Our system is a load of hoops that I learnt to jump. The whole time I felt the pain of my friends who didn't want to or couldn't learn to jump like I did. The system couldn't see what I saw in them and took away their confidence.

While being showered with praised for jumping those hoops, I couldn't help but feel the emptiness- I'm only doing what I'm told, I'm only allowed to do what I'm told! Following this path lead to a technically excellent and lucrative career; a career that is so not me or where my heart is. Stepping away from it was one of the hardest and best things I've done for myself. Though the world seems to think that because I can do that work, I should do that work. I don't understand this assumption.

Ultimately, as I reflect on what happened, it seems to me that my teachers were trapped. So much of what my wonderful teachers did were things they were made to do with us by someone I'll never meet. These mandated practices and pervasive requirements for evidence of adherence mean that teachers must find a superhuman amount of willpower to simply be human and present for their students.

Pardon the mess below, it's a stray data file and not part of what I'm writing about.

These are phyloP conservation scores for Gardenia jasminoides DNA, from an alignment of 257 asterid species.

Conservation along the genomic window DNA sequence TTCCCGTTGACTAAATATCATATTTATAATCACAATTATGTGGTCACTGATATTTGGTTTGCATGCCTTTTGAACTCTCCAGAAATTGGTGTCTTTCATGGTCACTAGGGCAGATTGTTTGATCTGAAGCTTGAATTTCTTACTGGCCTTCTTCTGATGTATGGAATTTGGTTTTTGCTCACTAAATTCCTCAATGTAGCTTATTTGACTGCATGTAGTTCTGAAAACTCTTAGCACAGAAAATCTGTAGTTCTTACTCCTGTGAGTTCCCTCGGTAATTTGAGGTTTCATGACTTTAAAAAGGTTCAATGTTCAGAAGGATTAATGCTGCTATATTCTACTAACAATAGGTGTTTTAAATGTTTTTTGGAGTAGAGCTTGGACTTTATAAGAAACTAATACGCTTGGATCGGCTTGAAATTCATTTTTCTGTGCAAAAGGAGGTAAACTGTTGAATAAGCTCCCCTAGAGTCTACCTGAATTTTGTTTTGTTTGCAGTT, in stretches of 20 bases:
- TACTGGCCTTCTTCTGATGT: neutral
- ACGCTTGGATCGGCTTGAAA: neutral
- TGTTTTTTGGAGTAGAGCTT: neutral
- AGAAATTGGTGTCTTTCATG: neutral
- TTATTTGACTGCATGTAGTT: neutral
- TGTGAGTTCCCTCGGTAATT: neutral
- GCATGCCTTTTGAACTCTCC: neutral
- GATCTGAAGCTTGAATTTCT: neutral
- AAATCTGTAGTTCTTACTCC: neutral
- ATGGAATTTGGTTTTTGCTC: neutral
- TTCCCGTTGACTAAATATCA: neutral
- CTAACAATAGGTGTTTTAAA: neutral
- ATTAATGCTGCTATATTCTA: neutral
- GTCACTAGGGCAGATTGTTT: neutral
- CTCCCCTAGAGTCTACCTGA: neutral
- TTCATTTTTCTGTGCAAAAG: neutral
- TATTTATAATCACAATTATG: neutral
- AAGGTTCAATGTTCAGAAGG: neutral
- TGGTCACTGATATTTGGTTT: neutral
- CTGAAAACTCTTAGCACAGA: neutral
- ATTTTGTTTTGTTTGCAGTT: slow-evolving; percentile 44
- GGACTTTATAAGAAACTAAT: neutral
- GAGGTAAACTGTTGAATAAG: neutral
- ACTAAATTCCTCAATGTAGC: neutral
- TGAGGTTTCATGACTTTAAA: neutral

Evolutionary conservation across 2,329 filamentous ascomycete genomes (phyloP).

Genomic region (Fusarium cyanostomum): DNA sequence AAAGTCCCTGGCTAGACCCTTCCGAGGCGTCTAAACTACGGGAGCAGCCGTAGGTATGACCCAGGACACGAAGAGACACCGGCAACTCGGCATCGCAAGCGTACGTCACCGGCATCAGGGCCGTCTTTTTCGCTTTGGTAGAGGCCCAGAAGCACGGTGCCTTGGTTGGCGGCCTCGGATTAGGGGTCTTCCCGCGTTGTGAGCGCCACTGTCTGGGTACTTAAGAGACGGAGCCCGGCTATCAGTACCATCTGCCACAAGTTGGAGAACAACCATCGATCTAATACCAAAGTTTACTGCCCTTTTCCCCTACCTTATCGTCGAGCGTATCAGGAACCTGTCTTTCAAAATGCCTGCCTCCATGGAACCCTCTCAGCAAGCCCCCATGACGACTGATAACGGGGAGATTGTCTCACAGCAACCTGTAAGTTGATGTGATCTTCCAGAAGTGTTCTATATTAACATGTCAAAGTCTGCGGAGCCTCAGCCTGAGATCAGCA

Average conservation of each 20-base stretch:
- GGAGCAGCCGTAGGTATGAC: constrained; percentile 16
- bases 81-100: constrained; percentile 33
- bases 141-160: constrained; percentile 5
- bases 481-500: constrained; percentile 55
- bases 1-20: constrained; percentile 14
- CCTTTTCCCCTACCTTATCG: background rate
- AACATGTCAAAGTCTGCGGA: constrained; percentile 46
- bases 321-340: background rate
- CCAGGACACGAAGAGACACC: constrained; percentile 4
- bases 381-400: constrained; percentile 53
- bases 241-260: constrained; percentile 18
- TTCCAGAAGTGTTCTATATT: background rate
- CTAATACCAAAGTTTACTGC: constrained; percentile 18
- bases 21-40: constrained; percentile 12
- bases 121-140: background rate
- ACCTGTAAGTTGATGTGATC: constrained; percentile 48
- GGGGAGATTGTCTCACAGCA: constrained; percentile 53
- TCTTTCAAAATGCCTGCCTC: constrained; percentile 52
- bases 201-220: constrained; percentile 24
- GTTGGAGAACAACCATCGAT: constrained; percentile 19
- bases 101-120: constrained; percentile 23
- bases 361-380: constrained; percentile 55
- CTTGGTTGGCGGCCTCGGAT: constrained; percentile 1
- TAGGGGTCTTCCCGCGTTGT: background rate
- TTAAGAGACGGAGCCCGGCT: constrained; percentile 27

Students see glimpses of who their teachers really are, especially when the syllabus and exam prep are done. That's when teachers really teach, but Governments bent on control of education don't seem to understand this simple fact.

Yours,
Leah

Ben Taylor's picture
Sun, 22/03/2015 - 15:32

Basildon as a case study might be interesting.

We would have to study the effects of voluntary and enforced academisation of LA schools and introduction of free schools in order to discover what is driving behaviour. I would expect to find that LA officers and councillors now have some new incentives to make things work which did not exist when they had control of all local state schools. They now have to share power with the community and the professionals and collaborate with them, rather than ignoring them for the benefit of their substandard administration and party political union cartelisation of education, where children are treated as chattel.